In the wake of the California Supreme Court ruling that effectively eliminates local redevelopment agencies, such agencies and their cities are talking about pressuring the legislature to preserve redevelopment and its funding.
They shouldn't. Such a push is likely a waste of time, given Gov. Jerry Brown's principled -- and correct -- opposition to such agencies. And even if they were to preserve some funding, the agencies have no long-term chance of surviving as constituted in budget times as bad as these. The state, and the schools, would keep coming for the money, as they should.
Here's a better approach for cities and redevelopment: use this moment -- and the news of the redevelopment agencies' demise -- to demand greater rights for local governments to raise their own revenues.
What does that mean? What distinguishes California as a state is that local elected officials have little power to set tax rates. The constitution leaves that power to the legislature and to local voters (who must approve hikes by supermajorities). With their options limited, local officials have developed workarounds -- like the redevelopment agencies -- so that they have more control over their own destinies.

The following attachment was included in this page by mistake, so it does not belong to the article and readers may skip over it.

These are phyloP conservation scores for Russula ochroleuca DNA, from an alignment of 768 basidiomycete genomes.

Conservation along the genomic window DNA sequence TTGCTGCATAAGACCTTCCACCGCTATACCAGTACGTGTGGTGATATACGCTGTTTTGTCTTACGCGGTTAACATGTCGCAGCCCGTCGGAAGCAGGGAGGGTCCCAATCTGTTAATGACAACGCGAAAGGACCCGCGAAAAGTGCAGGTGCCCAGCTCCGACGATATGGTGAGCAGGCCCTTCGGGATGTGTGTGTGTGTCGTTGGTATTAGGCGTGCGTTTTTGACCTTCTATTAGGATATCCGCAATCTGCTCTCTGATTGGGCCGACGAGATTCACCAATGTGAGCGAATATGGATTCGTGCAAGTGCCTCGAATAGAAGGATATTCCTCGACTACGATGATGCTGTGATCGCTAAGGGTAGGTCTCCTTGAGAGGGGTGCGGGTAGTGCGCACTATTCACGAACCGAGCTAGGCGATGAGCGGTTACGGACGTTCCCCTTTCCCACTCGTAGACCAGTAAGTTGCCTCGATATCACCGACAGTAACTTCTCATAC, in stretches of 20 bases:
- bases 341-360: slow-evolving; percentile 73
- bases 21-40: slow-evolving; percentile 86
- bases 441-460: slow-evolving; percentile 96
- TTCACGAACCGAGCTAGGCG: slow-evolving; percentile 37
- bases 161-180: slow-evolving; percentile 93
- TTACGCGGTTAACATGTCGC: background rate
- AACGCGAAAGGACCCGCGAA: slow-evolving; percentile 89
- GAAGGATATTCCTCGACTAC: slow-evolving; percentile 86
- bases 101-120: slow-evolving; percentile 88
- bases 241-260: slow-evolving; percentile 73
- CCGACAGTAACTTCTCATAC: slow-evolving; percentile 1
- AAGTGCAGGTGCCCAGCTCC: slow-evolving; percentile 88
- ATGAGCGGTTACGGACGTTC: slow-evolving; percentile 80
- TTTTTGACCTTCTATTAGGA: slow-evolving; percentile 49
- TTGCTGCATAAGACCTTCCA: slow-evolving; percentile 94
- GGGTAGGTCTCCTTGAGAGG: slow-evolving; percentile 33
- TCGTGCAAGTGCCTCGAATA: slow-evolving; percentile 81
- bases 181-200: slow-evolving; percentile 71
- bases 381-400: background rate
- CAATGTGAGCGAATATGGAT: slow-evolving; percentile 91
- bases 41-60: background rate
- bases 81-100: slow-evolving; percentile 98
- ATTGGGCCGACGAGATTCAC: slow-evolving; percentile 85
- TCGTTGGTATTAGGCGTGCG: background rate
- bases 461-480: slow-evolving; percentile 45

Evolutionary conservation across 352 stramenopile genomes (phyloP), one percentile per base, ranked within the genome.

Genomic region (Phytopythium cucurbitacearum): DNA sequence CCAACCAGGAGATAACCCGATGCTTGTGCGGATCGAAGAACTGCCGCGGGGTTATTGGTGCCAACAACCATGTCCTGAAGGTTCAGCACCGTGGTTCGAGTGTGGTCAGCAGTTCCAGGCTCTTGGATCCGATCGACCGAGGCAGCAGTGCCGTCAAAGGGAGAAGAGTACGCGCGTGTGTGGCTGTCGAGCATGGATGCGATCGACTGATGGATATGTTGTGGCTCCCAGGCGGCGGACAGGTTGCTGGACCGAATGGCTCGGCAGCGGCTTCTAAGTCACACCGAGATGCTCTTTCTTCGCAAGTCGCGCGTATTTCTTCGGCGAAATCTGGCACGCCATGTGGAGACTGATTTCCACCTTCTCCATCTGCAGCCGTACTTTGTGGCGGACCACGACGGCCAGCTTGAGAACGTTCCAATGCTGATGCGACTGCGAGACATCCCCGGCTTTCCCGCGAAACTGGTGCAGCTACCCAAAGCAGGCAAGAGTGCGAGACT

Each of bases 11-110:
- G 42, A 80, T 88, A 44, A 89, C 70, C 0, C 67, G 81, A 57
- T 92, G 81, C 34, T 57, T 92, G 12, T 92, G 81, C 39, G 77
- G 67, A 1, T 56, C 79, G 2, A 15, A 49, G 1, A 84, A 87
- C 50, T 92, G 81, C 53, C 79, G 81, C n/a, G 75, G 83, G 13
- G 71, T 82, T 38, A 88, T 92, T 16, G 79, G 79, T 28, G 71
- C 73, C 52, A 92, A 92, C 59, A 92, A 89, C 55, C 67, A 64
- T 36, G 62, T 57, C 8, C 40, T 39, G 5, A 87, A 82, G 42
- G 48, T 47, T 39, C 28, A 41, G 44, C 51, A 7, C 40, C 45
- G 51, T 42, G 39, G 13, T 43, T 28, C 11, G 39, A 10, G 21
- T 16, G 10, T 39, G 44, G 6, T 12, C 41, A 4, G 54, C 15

With the redevelopment option blocked, cities will be tempted to try to design a new workaround, perhaps with the help of the legislature. The smarter move, however, would be to launch a long-term campaign to return the power to set tax rates to local officials.
Yes, that's a game-changer. And yes, that would change one provision of Prop 13. But the policy is right, and the strange politics of 2012 offer an opportunity. Gov. Jerry Brown and the Democrats are desperate to pass tax initiatives. But to do so, they'll need support from local elected officials -- for political cover and because the money from Brown's tax initiatives is supposed to go to local governments. By the same token, Republicans want pension reform and a new spending limit, and will have trouble getting them if local governments oppose the measure.
Locals should leverage Democrats' need for support for the tax initiatives -- and Republicans' desire for pension reform and spending changes -- to demand more flexibility to set tax rates themselves. The specifics of such a change would involve everything from tweaks of existing laws to the possibility of a future ballot measure or a constitutional revision process. If Brown and Democrats balk, then the local governments should threaten to oppose -- loudly -- the tax initiatives, and to continue to use the courts to frustrate state budget-balancing efforts.
If they don't seize this moment, local governments are likely to see more of the same: a state that tries to solve its budget problems by dumping them with more responsibility, while refusing to provide the revenue-raise power to meet those responsibilities.